Does that answer your question? Have I understood your question correctly? Let me know if you still have a question.

      p.s. Remember that when you multiply a bread recipe, don’t multiply the yeast. Leave it the same or increase only slightly.

      1. Hi Paula ,

        Thanks for getting back to me so quickly . Glad you understand what a mean. I have made this loaf a few times now , but normally scroll down to the 2Lb part. I passed the recipe to my son and just wanted to know if I had advised him correctly. I absolutely love this recipe it has turned out great every time delicious! So thank you for the recipe . I’m looking forward to trying the others .

        Kind regards
        Jules x

  2. StephanieBrassil says:

    5 stars
    Thanks honey !

    1. You’re welcome! Enjoy.

  3. Dannie OBrien says:

    I can’t stand the disgusting hole in the end of the loaf when baked in the breadmaker from the little stirring flapper. So I use the automatic cycle on the bread machine to stir rise,knockdown and knead. I take the dough out of the machine and shape it to fit in my glass loaf pan greased well with Crisco or shortening . Then
    I bake at 350 for about 25 minutes.
    This recipe works great for my needs. Thanks for sharing.

    1. Hello,

      I’m with you. Holes in my bread and weird shapes are not good enough for me. All of my bread recipes are written for mixing and kneading the dough in a bread machine, shaped by hand, a final rise on the counter, and finally, baked in a conventional oven. Glad you enjoyed the recipe. Thanks for taking the time to leave a comment.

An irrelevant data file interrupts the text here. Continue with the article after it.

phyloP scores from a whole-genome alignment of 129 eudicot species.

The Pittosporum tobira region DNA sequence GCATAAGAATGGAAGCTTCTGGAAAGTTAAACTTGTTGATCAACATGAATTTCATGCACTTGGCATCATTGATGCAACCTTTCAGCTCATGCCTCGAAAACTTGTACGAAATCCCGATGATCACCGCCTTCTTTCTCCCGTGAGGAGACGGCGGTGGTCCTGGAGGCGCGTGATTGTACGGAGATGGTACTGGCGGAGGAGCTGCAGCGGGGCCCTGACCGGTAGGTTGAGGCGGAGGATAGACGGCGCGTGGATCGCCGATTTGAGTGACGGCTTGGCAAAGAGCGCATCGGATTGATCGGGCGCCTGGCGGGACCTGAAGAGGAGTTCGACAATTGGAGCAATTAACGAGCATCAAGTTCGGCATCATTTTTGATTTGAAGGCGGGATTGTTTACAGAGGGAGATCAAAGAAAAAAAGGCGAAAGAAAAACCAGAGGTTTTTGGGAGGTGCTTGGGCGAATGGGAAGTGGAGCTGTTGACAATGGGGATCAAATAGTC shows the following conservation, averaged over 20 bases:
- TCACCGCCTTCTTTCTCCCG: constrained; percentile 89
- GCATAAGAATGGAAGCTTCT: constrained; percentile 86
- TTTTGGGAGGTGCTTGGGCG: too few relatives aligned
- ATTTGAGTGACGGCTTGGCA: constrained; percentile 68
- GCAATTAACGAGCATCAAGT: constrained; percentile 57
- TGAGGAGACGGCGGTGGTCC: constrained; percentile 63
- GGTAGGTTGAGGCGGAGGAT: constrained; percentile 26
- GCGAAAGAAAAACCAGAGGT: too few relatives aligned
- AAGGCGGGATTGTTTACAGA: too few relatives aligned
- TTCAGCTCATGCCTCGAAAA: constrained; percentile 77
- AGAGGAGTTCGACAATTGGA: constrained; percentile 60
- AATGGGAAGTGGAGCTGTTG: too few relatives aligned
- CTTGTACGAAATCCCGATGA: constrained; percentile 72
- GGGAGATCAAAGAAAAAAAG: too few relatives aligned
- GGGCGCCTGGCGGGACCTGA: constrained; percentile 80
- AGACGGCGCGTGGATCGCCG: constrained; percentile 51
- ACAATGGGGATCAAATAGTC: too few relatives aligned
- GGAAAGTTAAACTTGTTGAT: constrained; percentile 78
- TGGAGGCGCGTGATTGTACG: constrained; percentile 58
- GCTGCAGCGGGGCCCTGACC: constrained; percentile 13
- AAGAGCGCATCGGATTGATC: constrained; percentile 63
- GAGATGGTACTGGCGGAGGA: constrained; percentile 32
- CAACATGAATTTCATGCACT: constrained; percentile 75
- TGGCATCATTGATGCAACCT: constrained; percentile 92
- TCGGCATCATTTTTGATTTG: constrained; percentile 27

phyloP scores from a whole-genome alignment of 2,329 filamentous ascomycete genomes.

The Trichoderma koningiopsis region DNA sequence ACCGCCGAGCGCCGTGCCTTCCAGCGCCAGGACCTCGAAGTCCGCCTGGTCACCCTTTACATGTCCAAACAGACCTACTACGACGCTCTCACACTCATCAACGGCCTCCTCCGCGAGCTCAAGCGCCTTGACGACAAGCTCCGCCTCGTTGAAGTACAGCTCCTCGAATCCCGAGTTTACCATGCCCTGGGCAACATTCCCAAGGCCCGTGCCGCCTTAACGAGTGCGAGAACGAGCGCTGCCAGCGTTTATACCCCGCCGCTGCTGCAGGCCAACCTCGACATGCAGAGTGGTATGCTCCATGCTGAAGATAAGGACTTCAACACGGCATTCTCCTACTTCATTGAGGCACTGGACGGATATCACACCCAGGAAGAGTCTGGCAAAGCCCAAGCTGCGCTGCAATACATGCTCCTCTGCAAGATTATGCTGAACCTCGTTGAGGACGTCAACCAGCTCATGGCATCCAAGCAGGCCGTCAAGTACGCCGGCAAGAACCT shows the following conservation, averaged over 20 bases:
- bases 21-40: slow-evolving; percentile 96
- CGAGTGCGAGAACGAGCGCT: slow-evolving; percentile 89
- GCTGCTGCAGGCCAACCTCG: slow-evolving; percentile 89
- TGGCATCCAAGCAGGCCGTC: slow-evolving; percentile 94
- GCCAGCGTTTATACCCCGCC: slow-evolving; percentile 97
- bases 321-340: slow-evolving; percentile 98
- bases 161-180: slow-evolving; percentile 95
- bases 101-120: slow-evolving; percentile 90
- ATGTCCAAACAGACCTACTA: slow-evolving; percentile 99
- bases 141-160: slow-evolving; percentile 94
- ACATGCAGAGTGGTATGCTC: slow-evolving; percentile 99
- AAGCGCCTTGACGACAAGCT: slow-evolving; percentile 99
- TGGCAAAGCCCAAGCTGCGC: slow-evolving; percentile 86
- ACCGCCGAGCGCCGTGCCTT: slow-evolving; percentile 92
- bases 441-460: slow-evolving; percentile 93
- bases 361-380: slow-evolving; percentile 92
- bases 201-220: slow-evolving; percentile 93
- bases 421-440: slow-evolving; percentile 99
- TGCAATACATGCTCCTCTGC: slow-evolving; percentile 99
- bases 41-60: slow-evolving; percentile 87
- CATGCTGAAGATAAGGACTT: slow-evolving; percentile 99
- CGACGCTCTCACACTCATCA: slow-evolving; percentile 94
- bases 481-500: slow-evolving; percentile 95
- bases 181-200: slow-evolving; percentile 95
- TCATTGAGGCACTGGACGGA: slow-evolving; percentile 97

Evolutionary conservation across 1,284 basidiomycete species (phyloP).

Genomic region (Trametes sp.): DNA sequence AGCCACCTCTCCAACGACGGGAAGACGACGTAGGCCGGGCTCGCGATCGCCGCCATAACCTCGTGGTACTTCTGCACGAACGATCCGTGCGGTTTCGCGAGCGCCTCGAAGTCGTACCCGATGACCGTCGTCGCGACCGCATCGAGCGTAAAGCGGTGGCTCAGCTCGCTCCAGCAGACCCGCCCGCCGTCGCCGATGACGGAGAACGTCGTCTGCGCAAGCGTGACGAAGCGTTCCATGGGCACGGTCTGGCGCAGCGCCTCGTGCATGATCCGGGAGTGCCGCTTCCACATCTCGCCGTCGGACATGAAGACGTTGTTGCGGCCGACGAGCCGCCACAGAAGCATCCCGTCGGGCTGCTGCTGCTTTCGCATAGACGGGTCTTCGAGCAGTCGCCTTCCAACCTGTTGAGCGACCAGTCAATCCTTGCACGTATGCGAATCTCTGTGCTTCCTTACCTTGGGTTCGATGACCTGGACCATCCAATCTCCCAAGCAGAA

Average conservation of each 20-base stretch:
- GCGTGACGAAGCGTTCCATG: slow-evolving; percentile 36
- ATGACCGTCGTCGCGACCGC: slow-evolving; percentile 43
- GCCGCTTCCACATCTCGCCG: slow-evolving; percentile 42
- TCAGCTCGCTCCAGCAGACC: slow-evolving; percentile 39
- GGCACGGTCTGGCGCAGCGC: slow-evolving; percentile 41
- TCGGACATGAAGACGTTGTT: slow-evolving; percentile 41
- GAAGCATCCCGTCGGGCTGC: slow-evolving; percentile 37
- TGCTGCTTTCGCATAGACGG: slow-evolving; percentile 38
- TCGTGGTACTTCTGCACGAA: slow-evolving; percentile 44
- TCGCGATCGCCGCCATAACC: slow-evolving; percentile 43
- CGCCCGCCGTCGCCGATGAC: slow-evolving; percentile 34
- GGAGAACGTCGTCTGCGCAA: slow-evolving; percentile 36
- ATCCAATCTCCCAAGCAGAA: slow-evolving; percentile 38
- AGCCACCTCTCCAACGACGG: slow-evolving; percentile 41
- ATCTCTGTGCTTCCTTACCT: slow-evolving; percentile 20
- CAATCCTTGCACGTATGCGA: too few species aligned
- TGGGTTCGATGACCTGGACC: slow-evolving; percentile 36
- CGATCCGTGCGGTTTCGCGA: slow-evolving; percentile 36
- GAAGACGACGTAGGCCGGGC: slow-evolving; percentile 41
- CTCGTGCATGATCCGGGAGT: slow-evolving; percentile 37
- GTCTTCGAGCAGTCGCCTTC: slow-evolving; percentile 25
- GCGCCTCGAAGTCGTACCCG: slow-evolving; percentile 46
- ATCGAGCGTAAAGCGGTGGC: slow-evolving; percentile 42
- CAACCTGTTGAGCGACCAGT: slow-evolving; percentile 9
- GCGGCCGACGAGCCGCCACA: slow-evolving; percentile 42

4. ElisabethL says:

    5 stars
    I have been using your recipe and method for a few months. Your bread is now the only bread we have in our house – no more commercial bread. I make the 1-1/2 lb loaf, and as a treat hubby asks for the heel of the loaf as soon as it comes out of the pan.
    I have tried several ways to slice the loaf, as it’s so soft it’s hard to slice when it’s first cooled. I tried freezing it for an hour then slicing it, that sort of worked, but now I put the loaf in a plastic bread bag, leave it in the cupboard overnight, slice and then freeze it. Works a charm. Thank you for this terrific recipe.
    Question about bread pans. The sides of my bread pan are slightly angled, and I’d one with straight-up sides so that the end slices are a uniform thickness. Any suggestions?

    1. Hi ELizabeth,
      For straight-up sides, use a pullman pan. I recommend the USA 9x4x4 Pullman pan. See the link for one at Amazon in my post above.

    2. Hi Elisabeth,
      I recommend a USA 9x4x4-inch Pullman pan. It will give you those straight up sides you want. I know it seems a little expensive for one pan, but they are totally worth it. Once you use one, you’ll want to replace every pan in your kitchen. USA doesn’t pay me to say that but I do get a small commission from Amazon if you buy through a link on my website.

  5. Peggy Sult says:

    ” Place all dough ingredients into the bread machine pan in the order listed”
    Not to be picky but your directions usually have “by the manufacturer of your machine” or something near that. Is this what you mean by the directions in line one above or does it mean as YOU have them listed in the recipe?
    Your recipes are always so good I don’t want to mess this one up!!
    Thanks, Peggy

    1. Hi Peggy,